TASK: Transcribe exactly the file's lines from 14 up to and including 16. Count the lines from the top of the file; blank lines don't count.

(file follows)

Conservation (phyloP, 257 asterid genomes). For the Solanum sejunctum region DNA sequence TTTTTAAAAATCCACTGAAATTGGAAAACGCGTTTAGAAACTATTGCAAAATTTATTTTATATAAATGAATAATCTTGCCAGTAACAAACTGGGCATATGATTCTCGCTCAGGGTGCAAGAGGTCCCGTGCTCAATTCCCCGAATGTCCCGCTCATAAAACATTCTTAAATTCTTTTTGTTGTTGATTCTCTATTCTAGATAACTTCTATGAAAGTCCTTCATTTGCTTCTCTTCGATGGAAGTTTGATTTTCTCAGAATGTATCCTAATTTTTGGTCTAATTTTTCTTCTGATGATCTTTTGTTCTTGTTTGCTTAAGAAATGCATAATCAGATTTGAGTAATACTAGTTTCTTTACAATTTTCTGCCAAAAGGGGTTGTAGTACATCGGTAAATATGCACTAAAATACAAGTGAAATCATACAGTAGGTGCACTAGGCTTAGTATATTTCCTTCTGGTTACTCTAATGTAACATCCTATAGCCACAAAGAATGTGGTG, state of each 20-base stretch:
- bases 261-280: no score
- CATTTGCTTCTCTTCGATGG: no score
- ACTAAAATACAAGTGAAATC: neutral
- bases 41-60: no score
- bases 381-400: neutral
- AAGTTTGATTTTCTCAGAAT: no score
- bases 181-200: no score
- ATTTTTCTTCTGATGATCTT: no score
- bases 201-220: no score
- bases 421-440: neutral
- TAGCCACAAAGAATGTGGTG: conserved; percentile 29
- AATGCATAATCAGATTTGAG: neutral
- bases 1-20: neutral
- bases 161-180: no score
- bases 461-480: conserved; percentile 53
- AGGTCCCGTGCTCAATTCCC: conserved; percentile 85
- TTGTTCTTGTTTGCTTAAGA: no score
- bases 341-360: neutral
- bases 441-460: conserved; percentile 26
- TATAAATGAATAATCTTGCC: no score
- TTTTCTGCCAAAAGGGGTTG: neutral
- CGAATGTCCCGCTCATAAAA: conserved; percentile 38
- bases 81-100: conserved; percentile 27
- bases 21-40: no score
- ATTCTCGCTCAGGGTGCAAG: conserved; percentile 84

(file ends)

- bases 1-20: neutral
- bases 161-180: no score
- bases 461-480: conserved; percentile 53